How can we even ask this question? Short answer: because everyone wants to know. Because everyone thinks they have an answer. Because everyone has a different standard of beauty. Because driving means something different to all of us. Because every beautiful car gets at least one thing right. Because it’s possible, in theory, to get everything right in a single model. Or if not, then Plato was a fool.
We ask because as the 207 million responses on Google suggest, many answers have been given, but none have satisfied. Everyone else’s answer is just a little too wrong, a little too biased, and it feels like we’re always one barn-yard discovery away from seeing it. Even at modern product launches, when we know the model will look roughly like the one that preceded it, we await that first pull of the cloth because this might be the moment. We still believe that we can be shocked.Best Classic Car of All Time: Check it Out! Click To Tweet
How We Chose
But first, six contenders. There are hundreds of classics to sift through. If you begin looking at all the lists online, your eyes will start to blur. However, if you can keep your brain from leaking out of your left ear, a pattern will emerge. Over and over the same six cars surface and resurface, whatever the list. They’re not minivans, they’re not crossovers, they’re not trucks and they’re not SUVs. They’re cars and they come from six houses:
That’s it. Our choice will be at the bottom.Porsche, Ford, Jaguar...Which Is the Best Classic? Click To Tweet
The Aston Martin DB5
This naming convention is never going away. We still use it. The newest is the DB10. DB stands for David Brown, the head of Aston Martin for nearly three decades. British design always favors the round over the flat, but the DB5 isn’t squat like a Triumph or as bulldog-like as an MG. It’s tall, it parades, and that means it can be comfortable. You can have a passenger in it and have a conversation like normal human beings. The English, despite living on an island, can never abide close physical contact, and this car is the absolute minimum you can be as a sports car without encroaching on personal space. That’s a universal human need, and it’s why you see it on every best classic car list.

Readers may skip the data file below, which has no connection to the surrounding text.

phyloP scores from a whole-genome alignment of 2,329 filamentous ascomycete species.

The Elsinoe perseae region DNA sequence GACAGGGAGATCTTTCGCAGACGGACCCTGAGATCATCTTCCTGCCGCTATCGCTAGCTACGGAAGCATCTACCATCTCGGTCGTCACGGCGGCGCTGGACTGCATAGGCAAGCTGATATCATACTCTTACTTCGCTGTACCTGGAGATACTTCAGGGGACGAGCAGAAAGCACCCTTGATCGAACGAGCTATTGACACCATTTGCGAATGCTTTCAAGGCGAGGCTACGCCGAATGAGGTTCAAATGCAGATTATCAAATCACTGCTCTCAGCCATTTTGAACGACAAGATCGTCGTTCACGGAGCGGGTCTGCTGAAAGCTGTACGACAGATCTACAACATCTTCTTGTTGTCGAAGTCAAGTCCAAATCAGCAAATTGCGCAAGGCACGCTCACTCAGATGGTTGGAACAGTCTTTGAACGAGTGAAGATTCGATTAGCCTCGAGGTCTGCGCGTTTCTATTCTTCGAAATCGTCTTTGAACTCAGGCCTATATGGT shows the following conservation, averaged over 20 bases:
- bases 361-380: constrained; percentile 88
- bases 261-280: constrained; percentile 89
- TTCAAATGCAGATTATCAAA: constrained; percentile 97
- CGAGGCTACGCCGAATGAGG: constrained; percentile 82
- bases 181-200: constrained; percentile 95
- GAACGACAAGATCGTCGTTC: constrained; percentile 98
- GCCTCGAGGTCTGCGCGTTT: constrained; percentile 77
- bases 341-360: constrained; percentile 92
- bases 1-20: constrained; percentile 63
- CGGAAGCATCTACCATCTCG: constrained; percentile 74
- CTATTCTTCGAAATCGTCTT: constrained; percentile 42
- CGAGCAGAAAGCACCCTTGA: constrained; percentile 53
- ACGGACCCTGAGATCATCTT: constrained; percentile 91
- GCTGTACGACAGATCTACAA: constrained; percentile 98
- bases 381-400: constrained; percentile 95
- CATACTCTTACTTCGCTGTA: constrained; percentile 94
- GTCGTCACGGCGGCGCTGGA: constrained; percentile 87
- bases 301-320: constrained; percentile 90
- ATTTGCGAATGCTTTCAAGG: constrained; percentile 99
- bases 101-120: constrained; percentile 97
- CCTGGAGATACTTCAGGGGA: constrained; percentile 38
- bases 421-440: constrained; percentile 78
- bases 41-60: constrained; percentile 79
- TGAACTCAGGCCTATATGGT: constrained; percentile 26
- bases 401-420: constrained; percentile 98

The Jaguar E-Type
We’ve all heard how Enzo Ferrari said it was, “the most beautiful car ever made,” but we bet he probably meant the Ferrari sitting behind it. Whereas the DB5 was tall, the E-Type is long. Because current Jaguar designer Ian Callum seems to be incapable of doing wrong, we bet that either he time-travelled to design the E-Type or a previous incarnation of him did the deed. If you look at just the cabin it looks like the beginning of a respectable English police car (constable-mobile?). But then Callum’s ghost had the good sense to stick on the longest, largest, most Italian front-end they could steal from the land of pasta, and voila: automotive history made. Unlike the DB, it’s impossible to iterate on this design because wheelbases physically can’t be made any longer, Callum.
The Porsche 911 Carrera RS
So you’ve got the 356. The 550. The 959. Today, the 918. It’s impossible to ask a Porsche lover which is the best because they seem to think the right answer is, “All of them.” Even the 928! However insufferable this group is to speak with, there are some forms that were put on this earth that cannot be improved upon. Squares, for examples, or triangles. The 911 isn’t quite that good, but it’s pretty close. This particular model has been burning the classic car scene alive lately, with a healthy dose of kerosene and a strident belief that the Fed is never going to raise interest rates again, ever, so why not spend upwards of $2 million for a car they only made 1,580 of. It has thinner glass, lighter steel, a bigger engine, the first aerodynamic spoiler ever offered to the public, and not a hint of electro-mechanical steering. While modern Porsches are criticized for offering all the thrills of a visit to the doctor, this is Porsche’s most analog and virile moment. Just don’t back into one with a 3-Series.
The Ford AC Cobra